There is simply no better time to get into shape than before a wedding.
The stars are aligned. The happy couple are highly motivated. Mom and dad are on board. Your closest friends are inspired and supportive. Perfect!
So, mom goes on a grapefruit diet and you spend half of your week chained to a treadmill. Maybe not the best approach.
Take this opportunity to establish some real life-changing strategies and tighten up for your big day.
These helpful hints can get you started.
Rally your support team. One of the biggest reasons people are unable to lose weight is because they don’t have an extended support system in place to help them along the way. This may be the only time in your life when you are surrounded by a highly motivated cheerleading team, 24/7. Not only do people want to support you in your fitness goals but many of them share the same goals and timelines.
Map out your strategy. Sit down with your wedding team and discuss goals, timelines and outcomes. Sounds a little clinical but establishing a clear plan with measurable steps heightens accountability and produces better results. As they say, what gets measured gets done.
Hire a coach. With your team in place, you need a coach to motivate, course correct and hold you accountable. A good trainer will also clear the fog of misinformation so that you are making the best use of time and effort.
Consider parlaying a wedding gift into a training package for your party. Budget two to three sessions per week for the best results. Most trainers offer special rates for couples and groups.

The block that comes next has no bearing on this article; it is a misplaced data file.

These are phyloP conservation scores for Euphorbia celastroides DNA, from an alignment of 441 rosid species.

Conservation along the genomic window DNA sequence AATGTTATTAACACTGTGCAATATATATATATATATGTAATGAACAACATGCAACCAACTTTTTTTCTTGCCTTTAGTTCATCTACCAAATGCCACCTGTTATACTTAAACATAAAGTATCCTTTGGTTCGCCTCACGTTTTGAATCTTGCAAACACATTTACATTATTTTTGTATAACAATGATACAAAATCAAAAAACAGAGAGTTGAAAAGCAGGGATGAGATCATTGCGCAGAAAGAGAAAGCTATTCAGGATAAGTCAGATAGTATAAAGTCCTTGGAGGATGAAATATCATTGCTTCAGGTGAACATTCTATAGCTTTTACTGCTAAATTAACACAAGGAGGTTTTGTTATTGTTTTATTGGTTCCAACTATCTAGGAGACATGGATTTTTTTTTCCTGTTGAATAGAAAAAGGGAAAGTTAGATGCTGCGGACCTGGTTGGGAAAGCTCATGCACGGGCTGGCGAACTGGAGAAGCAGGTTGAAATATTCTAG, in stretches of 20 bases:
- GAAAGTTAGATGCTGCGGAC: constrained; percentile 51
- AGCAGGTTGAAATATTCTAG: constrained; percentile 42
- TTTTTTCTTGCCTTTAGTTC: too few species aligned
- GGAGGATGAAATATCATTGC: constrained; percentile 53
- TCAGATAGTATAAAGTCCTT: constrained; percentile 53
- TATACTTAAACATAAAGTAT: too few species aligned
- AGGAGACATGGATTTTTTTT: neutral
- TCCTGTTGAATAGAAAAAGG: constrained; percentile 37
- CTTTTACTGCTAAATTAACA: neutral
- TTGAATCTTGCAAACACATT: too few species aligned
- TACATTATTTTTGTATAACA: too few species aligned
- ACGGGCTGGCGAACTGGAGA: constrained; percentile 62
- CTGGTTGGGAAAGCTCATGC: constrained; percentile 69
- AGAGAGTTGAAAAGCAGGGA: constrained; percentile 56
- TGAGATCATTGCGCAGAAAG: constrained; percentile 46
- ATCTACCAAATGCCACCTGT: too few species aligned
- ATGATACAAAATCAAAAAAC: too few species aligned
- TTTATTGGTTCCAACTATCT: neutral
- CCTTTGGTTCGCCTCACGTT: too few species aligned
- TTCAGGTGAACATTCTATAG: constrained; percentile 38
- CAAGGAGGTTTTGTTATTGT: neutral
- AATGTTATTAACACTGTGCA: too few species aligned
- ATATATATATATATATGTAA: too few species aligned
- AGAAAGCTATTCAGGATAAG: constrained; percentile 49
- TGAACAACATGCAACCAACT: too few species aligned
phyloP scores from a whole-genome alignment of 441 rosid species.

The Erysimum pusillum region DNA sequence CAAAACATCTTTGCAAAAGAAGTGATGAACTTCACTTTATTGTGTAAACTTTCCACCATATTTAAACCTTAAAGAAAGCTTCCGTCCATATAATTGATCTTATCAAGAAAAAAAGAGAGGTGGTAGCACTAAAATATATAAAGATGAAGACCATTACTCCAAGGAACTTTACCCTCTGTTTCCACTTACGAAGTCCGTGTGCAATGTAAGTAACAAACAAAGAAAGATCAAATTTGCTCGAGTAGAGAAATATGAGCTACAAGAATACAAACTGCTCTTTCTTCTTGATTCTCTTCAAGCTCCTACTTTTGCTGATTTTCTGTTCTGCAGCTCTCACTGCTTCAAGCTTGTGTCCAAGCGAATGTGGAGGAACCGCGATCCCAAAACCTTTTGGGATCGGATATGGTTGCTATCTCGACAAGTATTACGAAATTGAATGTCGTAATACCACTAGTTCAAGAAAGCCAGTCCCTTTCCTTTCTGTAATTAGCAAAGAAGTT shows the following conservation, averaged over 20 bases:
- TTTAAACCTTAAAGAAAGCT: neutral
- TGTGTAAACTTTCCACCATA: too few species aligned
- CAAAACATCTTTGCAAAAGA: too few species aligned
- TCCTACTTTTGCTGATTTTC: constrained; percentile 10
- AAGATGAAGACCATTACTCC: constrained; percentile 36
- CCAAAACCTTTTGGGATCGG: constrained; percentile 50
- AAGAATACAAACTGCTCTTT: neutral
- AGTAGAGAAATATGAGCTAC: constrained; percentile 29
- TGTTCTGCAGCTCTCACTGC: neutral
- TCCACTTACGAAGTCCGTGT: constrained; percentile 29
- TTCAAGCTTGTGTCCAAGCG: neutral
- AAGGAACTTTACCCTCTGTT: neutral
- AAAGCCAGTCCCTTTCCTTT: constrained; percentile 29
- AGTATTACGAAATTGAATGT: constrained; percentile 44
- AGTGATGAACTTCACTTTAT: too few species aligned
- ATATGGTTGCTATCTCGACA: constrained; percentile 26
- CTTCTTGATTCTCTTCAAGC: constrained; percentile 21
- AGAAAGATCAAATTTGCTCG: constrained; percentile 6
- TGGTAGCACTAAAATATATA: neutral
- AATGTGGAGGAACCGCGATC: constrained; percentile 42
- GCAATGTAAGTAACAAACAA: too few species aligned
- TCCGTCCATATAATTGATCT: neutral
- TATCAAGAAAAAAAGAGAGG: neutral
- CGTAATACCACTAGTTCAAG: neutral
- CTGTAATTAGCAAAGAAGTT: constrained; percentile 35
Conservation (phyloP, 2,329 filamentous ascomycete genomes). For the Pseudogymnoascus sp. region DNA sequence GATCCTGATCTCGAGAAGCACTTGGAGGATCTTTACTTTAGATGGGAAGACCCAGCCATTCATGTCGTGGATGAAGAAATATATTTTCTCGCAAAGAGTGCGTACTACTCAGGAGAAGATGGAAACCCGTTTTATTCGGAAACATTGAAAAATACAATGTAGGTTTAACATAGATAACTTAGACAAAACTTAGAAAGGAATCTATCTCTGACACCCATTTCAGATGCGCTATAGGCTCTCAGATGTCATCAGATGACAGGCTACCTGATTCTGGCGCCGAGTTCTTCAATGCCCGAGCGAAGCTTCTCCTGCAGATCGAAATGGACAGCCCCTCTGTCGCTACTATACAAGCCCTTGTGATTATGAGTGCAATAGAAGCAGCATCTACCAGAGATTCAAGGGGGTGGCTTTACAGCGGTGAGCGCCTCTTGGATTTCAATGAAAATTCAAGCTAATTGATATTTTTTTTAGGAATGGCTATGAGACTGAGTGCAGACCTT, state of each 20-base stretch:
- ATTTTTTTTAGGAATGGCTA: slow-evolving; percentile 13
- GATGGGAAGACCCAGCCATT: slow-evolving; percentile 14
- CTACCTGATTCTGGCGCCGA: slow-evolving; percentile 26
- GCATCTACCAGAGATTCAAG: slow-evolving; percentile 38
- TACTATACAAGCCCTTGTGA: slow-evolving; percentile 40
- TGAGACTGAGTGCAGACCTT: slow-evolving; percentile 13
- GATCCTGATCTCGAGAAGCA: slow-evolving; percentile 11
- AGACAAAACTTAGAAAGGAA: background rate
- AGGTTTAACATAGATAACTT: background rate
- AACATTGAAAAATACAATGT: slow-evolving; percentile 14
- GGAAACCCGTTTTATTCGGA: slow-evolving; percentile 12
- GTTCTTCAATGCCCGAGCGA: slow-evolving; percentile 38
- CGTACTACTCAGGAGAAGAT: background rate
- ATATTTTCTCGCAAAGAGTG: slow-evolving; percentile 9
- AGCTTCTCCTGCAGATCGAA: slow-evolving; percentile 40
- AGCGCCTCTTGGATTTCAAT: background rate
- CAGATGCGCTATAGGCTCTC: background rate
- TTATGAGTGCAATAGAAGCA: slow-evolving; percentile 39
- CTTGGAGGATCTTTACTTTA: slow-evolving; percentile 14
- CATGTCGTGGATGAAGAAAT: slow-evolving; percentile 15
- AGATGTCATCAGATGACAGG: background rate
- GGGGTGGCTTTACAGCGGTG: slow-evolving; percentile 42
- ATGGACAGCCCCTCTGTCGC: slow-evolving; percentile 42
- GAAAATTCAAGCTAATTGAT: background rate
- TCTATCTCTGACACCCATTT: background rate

Don’t spin your wheels. Most people in the gym are performing low level or steady state exercise to lose weight. Big mistake! In fact, according to the Journal of Obesity, steady state exercise may actually be counterproductive. Women who performed in 20-minute intervals, three times per week on stationary bikes (sprint for eight seconds/rest for 12 seconds/repeat) had a 9.5 per cent decrease in abdominal fat while those pedalling for 40 minutes at a low pace didn’t lose any weight – in fact they gained 10.6 pounds! Needless to say, researchers were a little baffled.
Again, a good coach will keep you operating on all cylinders, often working out 30 per cent to 50 per cent harder that you would do on your own. This translates into significant results.
Muscle magic. If your course of action only involves hours on the cross trainer, you may be burning muscle. Without resistance training, its common to lose muscle when losing weight. The answer is a combination of targeted weight training and adequate protein. Weight training will tighten, tone and rev your metabolism. Protein will feed your muscle and keep you full – especially during periods when you are restricting calorie intake.
Count your calories. There are several tools and apps available to help track your eating. Treat each meal as a source of energy instead of entertainment – at least until you hit the all inclusive. Try to reduce processed foods and sugar while increasing fresh vegetables and lean protein. Make sure you have enough energy for your workout. A light snack 60 to 90 minutes prior to exercise will help. Try to reduce alcohol consumption until the big day. Alcohol packs on the calories and tells your brain its OK to snack.
Start early. The more time you give yourself, the better. Time allows you to make the necessary adjustments to keep things moving forward. Sure, you can see great results in a few months. But are they the results you want? The shorter the timeline, the harder you will have to work. If possible, give yourself a good six months in order to really see a difference.